10 SEO Tips from Website Magazine helps me spot Front End Office Booking Problem for Client
A Story in Keeping Your Eyes Open
Nine years ago I met the Website Magazine team at BlogWorld and have been a subscriber ever since. It is a great industry mag. The March issue arrived and it had a ‘10 SEO Tips for Website Redesigns‘ Article.
I have been optimizing sites and working with SEO since about 2007.
None of these tips were new to me, but SEO is not the only thing I do for clients. I have just recently finished up some web design heavy projects. A little SEO refresher never hurts.
Plus, it never hurts to see a fresh perspective and re-arm myself with some simple tips that I can share with my clients and my coaching clients.
One of the tips caught my eye and made me think of a recent client request that I missed an opportunity to push back on…
We had setup a site and the client wanted some ‘Learn More’ buttons below some content snippets.
It was an after the fact extra sent to me in a laundry list of about 15 other small requests. I simply set them up and went through the long list.
Website Magazine’s first SEO tip read as follows:
1 Employ Descriptive Links
Designers and marketers understand the value of effective calls-to-action (CTAs). And, the best practices confirm that verb-noun pairs work great in terms of setting expectations and enticing action. The problem from an SEO perspective is that this practice can lead to unnecessary repetition.
As soon as I read this reminder tip, I slapped my palm to my forehead and remembered that I had just set up three of these below blurbs on a clients site.
I seized the opportunity and did some quick and very basic steps. I checked out their page, updated their theme and plugins (after a db backup) and reviewed the page with the buttons.
I hopped into Google analytics and noticed that their goal performance had slipped about 5% year over year.
That was a surprise. We expected it to grow and not dip.
I did some more checking around with a quick Google Local search.
Two negative reviews right at the top. One was a week old and another was a month old.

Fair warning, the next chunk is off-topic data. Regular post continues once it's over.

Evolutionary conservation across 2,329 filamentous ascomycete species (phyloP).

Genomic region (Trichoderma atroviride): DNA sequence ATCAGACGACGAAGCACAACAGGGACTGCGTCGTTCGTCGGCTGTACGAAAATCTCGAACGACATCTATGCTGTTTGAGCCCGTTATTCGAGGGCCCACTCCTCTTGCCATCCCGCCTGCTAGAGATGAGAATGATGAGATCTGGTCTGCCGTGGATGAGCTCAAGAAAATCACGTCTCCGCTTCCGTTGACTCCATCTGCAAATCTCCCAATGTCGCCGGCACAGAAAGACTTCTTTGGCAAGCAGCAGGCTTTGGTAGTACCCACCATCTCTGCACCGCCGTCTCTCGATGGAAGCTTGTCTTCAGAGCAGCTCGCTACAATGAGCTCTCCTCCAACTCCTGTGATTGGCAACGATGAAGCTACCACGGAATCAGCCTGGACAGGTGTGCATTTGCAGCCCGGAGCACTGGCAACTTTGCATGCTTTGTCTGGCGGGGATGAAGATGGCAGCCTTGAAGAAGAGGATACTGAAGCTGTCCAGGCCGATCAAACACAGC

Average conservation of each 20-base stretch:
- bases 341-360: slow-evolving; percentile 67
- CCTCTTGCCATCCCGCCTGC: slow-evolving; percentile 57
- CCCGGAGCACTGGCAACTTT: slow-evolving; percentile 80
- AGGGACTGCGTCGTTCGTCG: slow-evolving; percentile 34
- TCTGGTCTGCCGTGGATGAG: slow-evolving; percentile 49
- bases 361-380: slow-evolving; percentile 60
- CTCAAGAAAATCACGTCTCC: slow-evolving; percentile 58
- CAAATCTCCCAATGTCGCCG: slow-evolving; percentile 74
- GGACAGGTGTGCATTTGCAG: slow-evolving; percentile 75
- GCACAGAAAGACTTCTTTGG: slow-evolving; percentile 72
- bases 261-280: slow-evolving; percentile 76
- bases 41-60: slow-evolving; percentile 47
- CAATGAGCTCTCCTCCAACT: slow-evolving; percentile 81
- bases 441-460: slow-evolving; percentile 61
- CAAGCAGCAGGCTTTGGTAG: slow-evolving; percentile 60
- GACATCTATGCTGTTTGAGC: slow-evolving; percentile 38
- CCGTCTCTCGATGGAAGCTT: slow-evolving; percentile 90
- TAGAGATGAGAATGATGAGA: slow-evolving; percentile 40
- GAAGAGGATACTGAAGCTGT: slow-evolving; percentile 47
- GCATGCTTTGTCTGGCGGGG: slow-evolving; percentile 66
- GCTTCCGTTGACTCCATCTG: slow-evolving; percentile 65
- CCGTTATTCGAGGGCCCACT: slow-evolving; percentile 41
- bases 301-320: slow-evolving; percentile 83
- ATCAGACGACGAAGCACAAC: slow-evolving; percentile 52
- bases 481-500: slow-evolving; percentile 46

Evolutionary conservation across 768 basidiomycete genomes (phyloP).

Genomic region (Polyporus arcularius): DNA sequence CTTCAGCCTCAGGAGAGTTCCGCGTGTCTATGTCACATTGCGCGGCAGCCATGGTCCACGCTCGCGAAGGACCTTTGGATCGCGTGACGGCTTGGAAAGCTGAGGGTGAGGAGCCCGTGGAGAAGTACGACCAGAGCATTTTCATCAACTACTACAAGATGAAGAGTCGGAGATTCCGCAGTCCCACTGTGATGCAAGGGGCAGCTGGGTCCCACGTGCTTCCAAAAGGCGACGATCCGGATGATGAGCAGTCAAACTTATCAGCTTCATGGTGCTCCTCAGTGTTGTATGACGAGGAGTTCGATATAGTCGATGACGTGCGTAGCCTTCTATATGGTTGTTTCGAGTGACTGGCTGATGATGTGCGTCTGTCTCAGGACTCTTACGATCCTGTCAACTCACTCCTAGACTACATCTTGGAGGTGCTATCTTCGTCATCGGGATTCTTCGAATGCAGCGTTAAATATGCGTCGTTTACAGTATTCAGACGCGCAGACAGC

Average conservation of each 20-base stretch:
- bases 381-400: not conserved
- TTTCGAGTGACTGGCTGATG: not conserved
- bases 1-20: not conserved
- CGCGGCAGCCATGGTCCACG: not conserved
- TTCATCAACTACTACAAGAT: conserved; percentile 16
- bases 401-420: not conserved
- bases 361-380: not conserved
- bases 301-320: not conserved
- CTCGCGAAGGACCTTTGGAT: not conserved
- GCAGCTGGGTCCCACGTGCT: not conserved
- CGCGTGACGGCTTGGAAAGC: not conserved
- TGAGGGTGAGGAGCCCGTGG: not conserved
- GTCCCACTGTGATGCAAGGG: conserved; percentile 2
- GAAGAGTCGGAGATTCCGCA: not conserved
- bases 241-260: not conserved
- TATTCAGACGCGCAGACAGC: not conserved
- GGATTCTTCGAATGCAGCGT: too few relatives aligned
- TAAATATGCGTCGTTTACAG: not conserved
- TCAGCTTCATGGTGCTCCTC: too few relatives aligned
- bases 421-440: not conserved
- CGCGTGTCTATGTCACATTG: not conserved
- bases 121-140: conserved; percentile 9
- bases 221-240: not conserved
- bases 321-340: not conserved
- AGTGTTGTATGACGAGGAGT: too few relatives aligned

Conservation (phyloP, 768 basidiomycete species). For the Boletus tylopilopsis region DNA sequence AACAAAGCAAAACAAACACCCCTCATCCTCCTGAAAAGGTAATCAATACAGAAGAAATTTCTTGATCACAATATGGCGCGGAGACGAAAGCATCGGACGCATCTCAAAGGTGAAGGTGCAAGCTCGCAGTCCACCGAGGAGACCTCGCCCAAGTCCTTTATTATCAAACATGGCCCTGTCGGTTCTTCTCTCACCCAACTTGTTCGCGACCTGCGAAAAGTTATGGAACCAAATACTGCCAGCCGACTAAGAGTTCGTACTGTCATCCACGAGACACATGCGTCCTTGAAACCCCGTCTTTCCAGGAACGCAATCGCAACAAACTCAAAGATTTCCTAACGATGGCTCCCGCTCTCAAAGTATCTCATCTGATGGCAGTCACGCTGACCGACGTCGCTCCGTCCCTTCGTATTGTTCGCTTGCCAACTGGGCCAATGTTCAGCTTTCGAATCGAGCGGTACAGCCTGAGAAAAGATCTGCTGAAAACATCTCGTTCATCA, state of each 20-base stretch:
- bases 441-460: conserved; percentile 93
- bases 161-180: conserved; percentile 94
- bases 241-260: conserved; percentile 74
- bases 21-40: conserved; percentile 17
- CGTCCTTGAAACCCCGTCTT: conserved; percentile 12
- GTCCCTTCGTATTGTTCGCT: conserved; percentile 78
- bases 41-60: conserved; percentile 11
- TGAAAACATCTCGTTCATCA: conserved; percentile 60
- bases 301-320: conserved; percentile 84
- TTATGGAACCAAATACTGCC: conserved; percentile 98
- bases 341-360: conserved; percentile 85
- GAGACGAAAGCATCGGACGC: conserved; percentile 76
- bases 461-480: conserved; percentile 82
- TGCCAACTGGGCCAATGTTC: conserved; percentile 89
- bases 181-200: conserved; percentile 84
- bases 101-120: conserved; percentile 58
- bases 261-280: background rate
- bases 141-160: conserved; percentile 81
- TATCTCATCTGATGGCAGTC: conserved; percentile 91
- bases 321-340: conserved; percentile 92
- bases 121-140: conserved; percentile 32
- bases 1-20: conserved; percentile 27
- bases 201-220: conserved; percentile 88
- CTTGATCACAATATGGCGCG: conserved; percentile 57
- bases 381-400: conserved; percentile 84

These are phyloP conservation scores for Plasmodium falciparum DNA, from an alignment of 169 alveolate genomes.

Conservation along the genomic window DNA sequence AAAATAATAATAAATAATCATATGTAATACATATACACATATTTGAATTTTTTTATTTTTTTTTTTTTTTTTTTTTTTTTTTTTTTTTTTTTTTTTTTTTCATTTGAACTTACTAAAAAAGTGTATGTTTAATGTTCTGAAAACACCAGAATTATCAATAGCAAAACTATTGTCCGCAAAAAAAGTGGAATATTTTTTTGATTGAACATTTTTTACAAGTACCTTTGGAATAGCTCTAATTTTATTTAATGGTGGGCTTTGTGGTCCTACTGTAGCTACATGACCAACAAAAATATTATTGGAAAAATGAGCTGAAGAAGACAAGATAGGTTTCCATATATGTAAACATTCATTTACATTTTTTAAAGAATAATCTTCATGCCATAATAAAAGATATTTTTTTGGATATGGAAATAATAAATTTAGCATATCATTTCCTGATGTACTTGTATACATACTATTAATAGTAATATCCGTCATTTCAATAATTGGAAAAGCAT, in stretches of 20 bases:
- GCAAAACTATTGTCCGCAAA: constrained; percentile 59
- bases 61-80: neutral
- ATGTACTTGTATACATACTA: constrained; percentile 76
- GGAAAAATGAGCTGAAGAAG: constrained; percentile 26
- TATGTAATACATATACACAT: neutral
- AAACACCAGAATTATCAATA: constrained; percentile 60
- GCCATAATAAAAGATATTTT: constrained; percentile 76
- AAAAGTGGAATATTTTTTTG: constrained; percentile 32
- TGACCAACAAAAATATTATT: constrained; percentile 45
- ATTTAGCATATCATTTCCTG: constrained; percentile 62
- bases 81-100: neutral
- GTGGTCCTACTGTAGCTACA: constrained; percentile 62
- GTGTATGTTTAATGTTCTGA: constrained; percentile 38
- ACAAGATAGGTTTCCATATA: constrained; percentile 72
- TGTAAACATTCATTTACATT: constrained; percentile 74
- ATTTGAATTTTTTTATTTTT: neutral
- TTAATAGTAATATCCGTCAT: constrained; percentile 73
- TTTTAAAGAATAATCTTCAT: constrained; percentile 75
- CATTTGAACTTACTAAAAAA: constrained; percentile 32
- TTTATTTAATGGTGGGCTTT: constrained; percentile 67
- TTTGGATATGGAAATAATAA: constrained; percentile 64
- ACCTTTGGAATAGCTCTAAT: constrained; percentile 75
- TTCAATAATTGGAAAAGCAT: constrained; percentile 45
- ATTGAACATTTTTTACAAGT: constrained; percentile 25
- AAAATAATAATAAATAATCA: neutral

This client is not on a reputation management plan with me. They are self monitoring this activity.
Both reviews said that it was hard to call and setup an appointment and that a receptionist had been rude to boot.
The client had never had a review like that before.
Reviews are important to this client, but more importantly, negative reviews are very problematic.
So I called the client and to my surprise the phone rang 13 times and no one answered it.
This is a small business with a staff of over a dozen people and 3-4 people that are available to answer the phone at any given time by design.
Houston, we have a Bookings Problem!
This could all be explained with anecdotal evidence.
- Could have been coincidence that two complaints came in within 5 weeks on the same topic
- Another coincidence that no one answered the phone in the middle of the day
- And another that conversions (new appointments were down 5% year over year)
But there were three or four types of smoke from a company that rarely had fires.
Regardless, this article set off a chain of discovery that I did not expect. That might be the take away here. Editing the copy on the ‘Learn More’ buttons was easy. Stumbling on a potential issues that is foiling the closing process and establishing customer reviews that paint a negative picture to future potential clients, that is the type of thing that can set off a negative landslide!